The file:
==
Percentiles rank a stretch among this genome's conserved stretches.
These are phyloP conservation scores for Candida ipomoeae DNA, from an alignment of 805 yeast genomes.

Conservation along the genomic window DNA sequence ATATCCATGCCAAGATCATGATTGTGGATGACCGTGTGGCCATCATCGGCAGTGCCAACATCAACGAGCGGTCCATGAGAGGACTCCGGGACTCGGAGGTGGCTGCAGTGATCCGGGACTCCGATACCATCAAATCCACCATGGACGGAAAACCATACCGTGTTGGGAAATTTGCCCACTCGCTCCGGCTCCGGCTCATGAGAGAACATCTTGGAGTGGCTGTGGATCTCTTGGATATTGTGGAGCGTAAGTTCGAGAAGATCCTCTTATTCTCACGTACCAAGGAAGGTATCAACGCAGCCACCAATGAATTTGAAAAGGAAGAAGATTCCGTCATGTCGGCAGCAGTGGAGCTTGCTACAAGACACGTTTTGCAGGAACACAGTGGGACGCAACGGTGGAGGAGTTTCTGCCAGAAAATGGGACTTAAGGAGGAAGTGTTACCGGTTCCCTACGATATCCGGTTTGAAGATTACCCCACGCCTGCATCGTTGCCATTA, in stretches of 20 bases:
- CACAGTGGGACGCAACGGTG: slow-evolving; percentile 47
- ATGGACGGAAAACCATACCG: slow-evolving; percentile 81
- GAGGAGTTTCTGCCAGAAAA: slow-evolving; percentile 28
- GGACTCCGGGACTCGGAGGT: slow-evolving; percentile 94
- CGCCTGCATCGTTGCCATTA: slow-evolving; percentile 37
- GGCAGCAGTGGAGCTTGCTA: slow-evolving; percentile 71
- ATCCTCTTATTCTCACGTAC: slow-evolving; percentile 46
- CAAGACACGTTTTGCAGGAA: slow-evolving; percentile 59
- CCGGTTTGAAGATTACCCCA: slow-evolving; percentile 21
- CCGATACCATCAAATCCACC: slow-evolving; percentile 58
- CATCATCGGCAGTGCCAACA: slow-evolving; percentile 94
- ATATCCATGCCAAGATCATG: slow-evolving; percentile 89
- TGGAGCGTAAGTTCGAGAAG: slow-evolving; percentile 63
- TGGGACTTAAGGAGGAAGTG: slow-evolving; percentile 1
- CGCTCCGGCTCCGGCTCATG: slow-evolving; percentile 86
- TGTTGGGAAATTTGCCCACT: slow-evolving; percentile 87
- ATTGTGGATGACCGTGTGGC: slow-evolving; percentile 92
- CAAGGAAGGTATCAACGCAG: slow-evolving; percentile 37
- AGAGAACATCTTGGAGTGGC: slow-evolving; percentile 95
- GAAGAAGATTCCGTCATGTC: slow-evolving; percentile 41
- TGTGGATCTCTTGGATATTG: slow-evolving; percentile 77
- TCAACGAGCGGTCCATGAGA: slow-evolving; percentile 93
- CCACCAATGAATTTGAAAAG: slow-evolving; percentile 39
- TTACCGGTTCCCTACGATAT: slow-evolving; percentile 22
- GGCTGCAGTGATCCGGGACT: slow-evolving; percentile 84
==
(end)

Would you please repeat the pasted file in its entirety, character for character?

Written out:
Percentiles rank a stretch among this genome's conserved stretches.
These are phyloP conservation scores for Candida ipomoeae DNA, from an alignment of 805 yeast genomes.

Conservation along the genomic window DNA sequence ATATCCATGCCAAGATCATGATTGTGGATGACCGTGTGGCCATCATCGGCAGTGCCAACATCAACGAGCGGTCCATGAGAGGACTCCGGGACTCGGAGGTGGCTGCAGTGATCCGGGACTCCGATACCATCAAATCCACCATGGACGGAAAACCATACCGTGTTGGGAAATTTGCCCACTCGCTCCGGCTCCGGCTCATGAGAGAACATCTTGGAGTGGCTGTGGATCTCTTGGATATTGTGGAGCGTAAGTTCGAGAAGATCCTCTTATTCTCACGTACCAAGGAAGGTATCAACGCAGCCACCAATGAATTTGAAAAGGAAGAAGATTCCGTCATGTCGGCAGCAGTGGAGCTTGCTACAAGACACGTTTTGCAGGAACACAGTGGGACGCAACGGTGGAGGAGTTTCTGCCAGAAAATGGGACTTAAGGAGGAAGTGTTACCGGTTCCCTACGATATCCGGTTTGAAGATTACCCCACGCCTGCATCGTTGCCATTA, in stretches of 20 bases:
- CACAGTGGGACGCAACGGTG: slow-evolving; percentile 47
- ATGGACGGAAAACCATACCG: slow-evolving; percentile 81
- GAGGAGTTTCTGCCAGAAAA: slow-evolving; percentile 28
- GGACTCCGGGACTCGGAGGT: slow-evolving; percentile 94
- CGCCTGCATCGTTGCCATTA: slow-evolving; percentile 37
- GGCAGCAGTGGAGCTTGCTA: slow-evolving; percentile 71
- ATCCTCTTATTCTCACGTAC: slow-evolving; percentile 46
- CAAGACACGTTTTGCAGGAA: slow-evolving; percentile 59
- CCGGTTTGAAGATTACCCCA: slow-evolving; percentile 21
- CCGATACCATCAAATCCACC: slow-evolving; percentile 58
- CATCATCGGCAGTGCCAACA: slow-evolving; percentile 94
- ATATCCATGCCAAGATCATG: slow-evolving; percentile 89
- TGGAGCGTAAGTTCGAGAAG: slow-evolving; percentile 63
- TGGGACTTAAGGAGGAAGTG: slow-evolving; percentile 1
- CGCTCCGGCTCCGGCTCATG: slow-evolving; percentile 86
- TGTTGGGAAATTTGCCCACT: slow-evolving; percentile 87
- ATTGTGGATGACCGTGTGGC: slow-evolving; percentile 92
- CAAGGAAGGTATCAACGCAG: slow-evolving; percentile 37
- AGAGAACATCTTGGAGTGGC: slow-evolving; percentile 95
- GAAGAAGATTCCGTCATGTC: slow-evolving; percentile 41
- TGTGGATCTCTTGGATATTG: slow-evolving; percentile 77
- TCAACGAGCGGTCCATGAGA: slow-evolving; percentile 93
- CCACCAATGAATTTGAAAAG: slow-evolving; percentile 39
- TTACCGGTTCCCTACGATAT: slow-evolving; percentile 22
- GGCTGCAGTGATCCGGGACT: slow-evolving; percentile 84